Communities

Cities

Unincorporated communities

See also

References

External links

Coordinates: 45°32′N 122°25′W / 45.54°N 122.41°W / 45.54; -122.41


Genealogy

Up to date as of February 01, 2010

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Multnomah County, Oregon
Map
File:Map of Oregon highlighting Multnomah County.png
Location in the state of Oregon
Map of the USA highlighting Oregon
Oregon's location in the USA
Statistics
Founded 22 December 1854
Seat Portland
Area
 - Total
 - Land
 - Water

 sq mikm²)
 sq mi ( km²)
 sq mi ( km²), 6.53%
wikipedia:Population
 - (2000)
 - Density

660486
Website: www.co.multnomah.or.us

Multnomah County (pronouncedImage:Wp_globe_tiny.gif /məltˈnoʊmə/) is one of 36 counties in the U.S. state of Oregon. Though smallest in area, it is the most populous[1] as its county seat, Portland, is the state's largest city. The county is likely named after Native American people first recorded in the journals of the Lewis and Clark Expedition, Mulknomans, who lived in a village on the east side of present-day Sauvie Island. (An alternative theory holds that Multnomah is a corruption of nematlnomaq, meaning down river.) In 2000, the county's population was 660,486.

Contents

History

Multnomah County (the thirteenth in Oregon Territory) was created on December 22, 1854, formed out of the eastern part of Washington and the northern part of Clackamas counties. Its creation was a result of a petition for earlier that year by businessmen in Portland complaining of the inconvenient location of the Washington County seat in Hillsboro and of the share of Portland tax revenues leaving the city to support Washington County farmers. County commissioners met for the first time on January 17, 1855.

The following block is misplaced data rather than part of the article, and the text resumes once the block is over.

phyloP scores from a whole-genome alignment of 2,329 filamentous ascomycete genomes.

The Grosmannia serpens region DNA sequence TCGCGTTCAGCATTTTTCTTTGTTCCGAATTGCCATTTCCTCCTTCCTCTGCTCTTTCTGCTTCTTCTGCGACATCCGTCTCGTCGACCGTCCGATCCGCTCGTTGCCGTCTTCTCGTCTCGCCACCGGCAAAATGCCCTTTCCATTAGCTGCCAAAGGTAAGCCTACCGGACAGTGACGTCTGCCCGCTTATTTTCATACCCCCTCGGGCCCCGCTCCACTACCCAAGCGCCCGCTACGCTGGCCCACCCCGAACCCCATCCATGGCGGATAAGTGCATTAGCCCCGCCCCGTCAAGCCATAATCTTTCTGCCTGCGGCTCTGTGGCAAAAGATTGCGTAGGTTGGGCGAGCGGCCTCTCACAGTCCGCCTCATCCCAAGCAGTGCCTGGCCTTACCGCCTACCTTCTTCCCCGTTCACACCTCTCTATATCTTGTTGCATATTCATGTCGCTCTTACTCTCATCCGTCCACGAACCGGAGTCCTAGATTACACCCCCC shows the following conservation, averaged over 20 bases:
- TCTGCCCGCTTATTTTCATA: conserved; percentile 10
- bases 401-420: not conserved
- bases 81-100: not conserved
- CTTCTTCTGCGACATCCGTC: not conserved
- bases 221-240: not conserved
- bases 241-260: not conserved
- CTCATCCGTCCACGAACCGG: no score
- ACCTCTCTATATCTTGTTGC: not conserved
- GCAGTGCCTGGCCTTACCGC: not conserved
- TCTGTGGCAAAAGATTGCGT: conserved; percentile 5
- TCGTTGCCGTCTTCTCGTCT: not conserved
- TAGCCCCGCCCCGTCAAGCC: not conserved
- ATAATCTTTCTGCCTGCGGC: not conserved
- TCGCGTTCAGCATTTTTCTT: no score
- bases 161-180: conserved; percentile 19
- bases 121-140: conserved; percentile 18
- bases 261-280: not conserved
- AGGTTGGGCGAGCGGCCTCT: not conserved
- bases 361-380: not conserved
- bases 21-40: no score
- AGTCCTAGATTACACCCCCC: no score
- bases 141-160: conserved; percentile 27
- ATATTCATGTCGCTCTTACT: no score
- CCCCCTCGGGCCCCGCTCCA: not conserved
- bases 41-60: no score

At various times in the 20th century, an initiative has been placed on the county ballot to merge Portland with the county government. None of these proposals have been approved.

Since 2000

Multnomah County Court House in Downtown Portland.

In the 2000 presidential election, Multnomah played a decisive role in determining the winner of the the state's electoral votes. Al Gore carried the county by more than 104,000 votes, enough to offset the nearly 100,000-vote advantage that George W. Bush had earned among Oregon's 35 other counties.

In February 2001, the Multnomah County Board of Commissioners unanimously accepted the recommendation of the Library Advisory Board and authorized the library to enter into a lawsuit to stop the Children's Internet Protection Act.[2] The US Supreme Court ultimately decided in 2003 that the law was constitutional in US v. ALA. However, the library chose to turn down $104,000 per year of federal funding under CIPA to be able to continue to offer unfiltered Internet access.

Faced with decreasing government revenues due to a recession in the local economy, voters approved a three-year local income tax (Measure 26-48) on May 20, 2003 to prevent further cuts in schools, police protection, and social services. Multnomah County was one of the few local governments in Oregon to approve such a tax increase.